The State of the Game: Coaching and Infrastructure

Photo: Daily Post

Photo: Daily Post

In the second part of a new TFN series, James Dutton talks to a coach and a footballer about the state of coaching and the infrastructure of British football..

“I get stray cats recommended to come to me, anywhere from the age of 16 to 19. My side has an average age of 20, which is unheard of in semi-professional football. That’s the problem.”

Sean Rogers is a different breed of football coach. The Mold Alexandra manager has performed miracles on a shoestring budget, winning promotion to the Cymru Alliance – the second tier of Welsh football – after winning the Welsh National League in 2013-14 with a squad whose average age was 20.

His young side is now more than holding its own, sitting 11th in a 16 team league. Remarkable given his assertion in a recent interview with the Daily Post that “based on our budget we should finish bottom three based on expenditure”. Even more remarkable when you take into account that there is “an 88% likelihood that you will finish one place within where you are on the league’s budget list.”

Mold Alexandra play attacking, attractive football under their progressive young Liverpudlian coach, which makes their success even more astonishing when you consider the factors against them. Continue reading

England’s uninspiring Euro 2016 draw could prove costly for FA


Patrick Fletcher shares some thoughts on the FA’s reaction to the recent Euro 2016 draw…

Maybe the Gods were looking down on Greg Dyke as he brought his finger across his throat to indicate his despair at England’s nightmare World Cup draw in December. Maybe they took pity on the hardships he faced that day, and maybe they contrived to right those wrongs on Sunday and give England what could hardly be a more straightforward qualifying group for Euro 2016.

Their work will be no more appreciated, though, and this time Dyke will be turning his throat-slitting gesture away from himself and towards the heavens. Indeed, the draw was seen as too straightforward by FA representatives in Nice, who sat stone-faced as images of empty Wembley seats set alarm bells ringing. Their fear is that the clashes thrown up, against the likes of San Marino and Estonia, will not be enticing enough to fill the £757m stadium, on which £277m is still owed. If the concern pre-draw had been ‘go easy on us this time’, the sentiment afterwards was no doubt: ‘not that easy’. Continue reading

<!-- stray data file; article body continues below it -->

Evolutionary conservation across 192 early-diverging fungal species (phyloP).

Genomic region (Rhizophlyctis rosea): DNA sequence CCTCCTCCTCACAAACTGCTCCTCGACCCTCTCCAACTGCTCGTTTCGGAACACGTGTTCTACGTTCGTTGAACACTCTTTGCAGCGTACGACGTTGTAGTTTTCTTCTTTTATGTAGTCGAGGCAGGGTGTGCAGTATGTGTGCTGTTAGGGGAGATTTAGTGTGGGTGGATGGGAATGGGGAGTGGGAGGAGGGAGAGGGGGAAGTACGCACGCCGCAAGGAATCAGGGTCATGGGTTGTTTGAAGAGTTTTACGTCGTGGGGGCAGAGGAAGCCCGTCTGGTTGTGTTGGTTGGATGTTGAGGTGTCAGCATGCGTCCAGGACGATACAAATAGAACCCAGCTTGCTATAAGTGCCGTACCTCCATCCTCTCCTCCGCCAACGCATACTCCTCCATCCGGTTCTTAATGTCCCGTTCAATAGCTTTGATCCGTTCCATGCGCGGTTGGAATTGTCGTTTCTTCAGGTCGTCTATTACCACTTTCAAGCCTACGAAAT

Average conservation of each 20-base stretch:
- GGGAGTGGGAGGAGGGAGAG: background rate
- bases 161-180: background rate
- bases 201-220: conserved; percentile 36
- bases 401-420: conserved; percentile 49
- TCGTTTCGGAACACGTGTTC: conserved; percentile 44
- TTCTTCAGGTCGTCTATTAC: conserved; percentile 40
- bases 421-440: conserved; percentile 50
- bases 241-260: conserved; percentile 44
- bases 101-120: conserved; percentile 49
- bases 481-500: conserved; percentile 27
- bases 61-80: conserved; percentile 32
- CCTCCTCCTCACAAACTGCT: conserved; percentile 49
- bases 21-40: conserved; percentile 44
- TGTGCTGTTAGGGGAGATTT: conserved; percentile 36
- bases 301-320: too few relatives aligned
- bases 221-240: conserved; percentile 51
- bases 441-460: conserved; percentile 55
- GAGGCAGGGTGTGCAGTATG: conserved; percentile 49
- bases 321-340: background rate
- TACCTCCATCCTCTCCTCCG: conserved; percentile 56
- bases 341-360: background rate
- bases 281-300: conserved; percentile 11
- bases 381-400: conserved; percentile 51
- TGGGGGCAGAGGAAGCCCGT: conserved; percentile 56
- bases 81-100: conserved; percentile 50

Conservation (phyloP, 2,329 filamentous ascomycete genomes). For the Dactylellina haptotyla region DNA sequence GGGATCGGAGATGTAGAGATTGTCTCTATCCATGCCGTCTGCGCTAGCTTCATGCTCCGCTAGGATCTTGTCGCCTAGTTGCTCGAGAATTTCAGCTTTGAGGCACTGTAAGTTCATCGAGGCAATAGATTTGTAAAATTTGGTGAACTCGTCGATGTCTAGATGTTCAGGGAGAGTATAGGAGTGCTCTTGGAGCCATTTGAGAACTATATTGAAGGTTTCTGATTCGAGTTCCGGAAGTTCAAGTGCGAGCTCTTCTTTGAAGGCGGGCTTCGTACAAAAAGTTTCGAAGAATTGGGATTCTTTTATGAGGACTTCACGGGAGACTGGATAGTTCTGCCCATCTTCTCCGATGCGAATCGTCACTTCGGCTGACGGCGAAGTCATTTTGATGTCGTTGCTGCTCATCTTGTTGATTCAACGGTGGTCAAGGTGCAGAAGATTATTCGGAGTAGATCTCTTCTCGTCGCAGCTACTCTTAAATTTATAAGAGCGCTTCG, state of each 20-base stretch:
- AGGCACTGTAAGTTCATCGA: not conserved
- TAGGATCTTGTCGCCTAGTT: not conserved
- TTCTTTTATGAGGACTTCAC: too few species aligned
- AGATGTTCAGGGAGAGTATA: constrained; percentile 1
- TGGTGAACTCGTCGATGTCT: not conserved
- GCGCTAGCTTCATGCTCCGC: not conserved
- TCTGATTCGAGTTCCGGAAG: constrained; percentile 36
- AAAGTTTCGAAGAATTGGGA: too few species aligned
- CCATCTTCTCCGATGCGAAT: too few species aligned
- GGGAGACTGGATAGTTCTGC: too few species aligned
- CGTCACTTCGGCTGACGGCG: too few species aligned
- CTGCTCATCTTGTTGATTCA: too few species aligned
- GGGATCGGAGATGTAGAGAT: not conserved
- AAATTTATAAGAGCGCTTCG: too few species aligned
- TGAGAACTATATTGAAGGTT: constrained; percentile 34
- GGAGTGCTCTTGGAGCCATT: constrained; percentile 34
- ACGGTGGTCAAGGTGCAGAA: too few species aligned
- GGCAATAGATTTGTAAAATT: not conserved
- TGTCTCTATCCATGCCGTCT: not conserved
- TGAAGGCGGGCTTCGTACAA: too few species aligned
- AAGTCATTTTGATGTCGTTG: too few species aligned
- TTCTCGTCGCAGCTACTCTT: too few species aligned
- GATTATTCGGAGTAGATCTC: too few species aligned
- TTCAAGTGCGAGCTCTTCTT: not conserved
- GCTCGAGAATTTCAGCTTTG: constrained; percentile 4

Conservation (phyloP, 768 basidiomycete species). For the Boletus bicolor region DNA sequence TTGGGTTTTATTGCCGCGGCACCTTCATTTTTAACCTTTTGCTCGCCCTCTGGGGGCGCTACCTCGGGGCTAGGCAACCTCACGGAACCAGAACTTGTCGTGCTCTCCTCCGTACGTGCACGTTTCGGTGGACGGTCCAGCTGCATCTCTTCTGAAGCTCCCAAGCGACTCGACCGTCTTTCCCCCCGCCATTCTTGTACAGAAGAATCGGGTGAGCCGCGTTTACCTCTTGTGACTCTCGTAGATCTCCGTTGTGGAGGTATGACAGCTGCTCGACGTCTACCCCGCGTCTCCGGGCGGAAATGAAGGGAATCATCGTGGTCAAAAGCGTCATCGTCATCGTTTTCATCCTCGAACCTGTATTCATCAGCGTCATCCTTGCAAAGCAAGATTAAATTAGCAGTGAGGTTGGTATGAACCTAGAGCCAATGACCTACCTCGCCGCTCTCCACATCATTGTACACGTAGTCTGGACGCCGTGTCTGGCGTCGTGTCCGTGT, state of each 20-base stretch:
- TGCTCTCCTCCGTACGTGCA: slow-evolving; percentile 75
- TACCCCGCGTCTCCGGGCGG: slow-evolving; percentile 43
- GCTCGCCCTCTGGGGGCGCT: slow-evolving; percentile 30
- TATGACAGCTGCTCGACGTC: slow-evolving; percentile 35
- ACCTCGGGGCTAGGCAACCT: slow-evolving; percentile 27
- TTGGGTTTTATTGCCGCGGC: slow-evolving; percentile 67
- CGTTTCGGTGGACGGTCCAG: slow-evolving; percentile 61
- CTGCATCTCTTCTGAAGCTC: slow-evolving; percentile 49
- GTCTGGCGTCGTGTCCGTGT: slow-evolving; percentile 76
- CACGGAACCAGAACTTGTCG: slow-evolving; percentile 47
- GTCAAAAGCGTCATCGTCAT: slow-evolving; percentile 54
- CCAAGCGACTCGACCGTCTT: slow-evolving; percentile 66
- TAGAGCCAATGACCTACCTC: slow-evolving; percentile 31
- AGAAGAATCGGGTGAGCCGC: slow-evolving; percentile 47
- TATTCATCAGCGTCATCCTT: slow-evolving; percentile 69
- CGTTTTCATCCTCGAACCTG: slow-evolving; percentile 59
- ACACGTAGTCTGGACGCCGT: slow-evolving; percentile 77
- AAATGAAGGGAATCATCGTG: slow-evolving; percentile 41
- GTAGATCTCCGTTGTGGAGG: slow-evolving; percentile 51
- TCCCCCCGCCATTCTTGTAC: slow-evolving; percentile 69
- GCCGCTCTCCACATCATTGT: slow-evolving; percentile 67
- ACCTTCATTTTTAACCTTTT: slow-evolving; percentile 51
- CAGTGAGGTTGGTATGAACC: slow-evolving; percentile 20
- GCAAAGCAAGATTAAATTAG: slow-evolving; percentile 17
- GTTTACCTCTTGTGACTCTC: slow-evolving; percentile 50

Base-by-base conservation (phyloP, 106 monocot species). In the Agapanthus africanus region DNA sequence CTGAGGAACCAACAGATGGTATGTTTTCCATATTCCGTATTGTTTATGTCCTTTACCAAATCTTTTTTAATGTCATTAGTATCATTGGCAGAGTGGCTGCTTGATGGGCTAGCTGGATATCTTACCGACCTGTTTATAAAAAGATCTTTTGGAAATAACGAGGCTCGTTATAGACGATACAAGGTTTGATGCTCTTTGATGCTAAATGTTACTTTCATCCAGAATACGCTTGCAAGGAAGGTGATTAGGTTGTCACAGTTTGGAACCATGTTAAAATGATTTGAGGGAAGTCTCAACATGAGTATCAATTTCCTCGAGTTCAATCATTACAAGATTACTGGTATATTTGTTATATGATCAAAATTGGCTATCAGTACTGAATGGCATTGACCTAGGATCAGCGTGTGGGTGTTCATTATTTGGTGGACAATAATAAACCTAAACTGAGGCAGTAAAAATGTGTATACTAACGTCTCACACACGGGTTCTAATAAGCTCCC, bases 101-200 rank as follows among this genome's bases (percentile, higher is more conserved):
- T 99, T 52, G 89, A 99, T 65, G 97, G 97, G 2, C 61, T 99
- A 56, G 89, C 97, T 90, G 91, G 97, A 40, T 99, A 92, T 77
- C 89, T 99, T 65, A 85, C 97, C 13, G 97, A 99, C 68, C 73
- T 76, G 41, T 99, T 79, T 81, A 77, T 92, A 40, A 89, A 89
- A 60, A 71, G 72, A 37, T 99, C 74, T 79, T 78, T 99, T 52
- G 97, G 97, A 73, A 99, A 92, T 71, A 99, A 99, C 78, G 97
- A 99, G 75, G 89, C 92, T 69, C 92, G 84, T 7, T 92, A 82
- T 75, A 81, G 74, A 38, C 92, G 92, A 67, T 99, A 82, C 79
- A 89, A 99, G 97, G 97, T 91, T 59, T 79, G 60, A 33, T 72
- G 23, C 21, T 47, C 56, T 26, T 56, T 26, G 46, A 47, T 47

“Brantastic!” – Guy Branston Interview Part 2


In the second and final part of The False Nine’s exclusive interview with on-loan Bristol Rovers defender, Guy Branston, editor, Andrew Belt, gives space to Guy’s thoughts on a number of aspects of the modern game…

Around a fortnight ago, I spoke on the phone to Guy Branston for TFN’s first exclusive interview. Anticipating a limited time with the footballer and All About Ballerz businessman, I was instead afforded close to an hour and a half with Branston and found the chat entertaining and revealing from a football point of view.

Continue reading

The Ballon d’Or 2012 – The False Nine’s Verdict

This week Fifa released the shortlist for the Ballon d’Or 2012. The False Nine team share their thoughts on some interesting nominations and omissions…

The Manager’s Shortlist: The Ones Who Got Away

Ole Gunnar Solskjær Continue reading

Diving Debate No Black and White Issue

False Nine writer, Matt Malone, tackles the issue of diving, which took up many column inches and press conferences this weekend, and asks for more understanding of a trait of modern football that’s increasingly difficult to officiate…

Whilst the issue of diving has always been a serious bug bear of managers across the country, in recent weeks it seems to have gone into overdrive and now, particularly after the incidents of the most recent round of Premier League fixtures, finds itself almost perennially on the back pages of most newspapers. Now so notably in the front of the minds of most people connected with football, it must be addressed and the FA must clarify its guidelines regarding what is described in Law 12 of the Laws of Association Football as an ‘attempt to deceive the referee by feigning injury or pretending to have been fouled (simulation)’. Continue reading

No Clear-Cut Way to ‘Kick it Out’

False Nine editor James Dutton dissects another controversial weekend in the Barclay’s Premier League and its implications on the wider world…

Rio Ferdinand is conspicuous without the ‘One Game, One Community’ logo t-shirt

An issue that had lay dormant in English football since the mid-1980s has reared its ugly head in the last twelve months, causing the game’s governing body to seemingly lurch from one crisis to another. It just won’t go away. Continue reading

English Football Must Sort Out Scrambled Values

In another dramatic week for the FA, False Nine editor James Dutton questions their priorities…
To coincide with this week’s international break and a dearth of football on the television, attention throughout the media has focussed on the controversies which are wreaking havoc in the game. Dives, elbows and stamps have been universally condemned, individuals, none more so than Liverpool’s Luis Suarez, constantly vilified. Their actions are, however, compounded by the selective blindness coursing through the game’s governing body in this country. Continue reading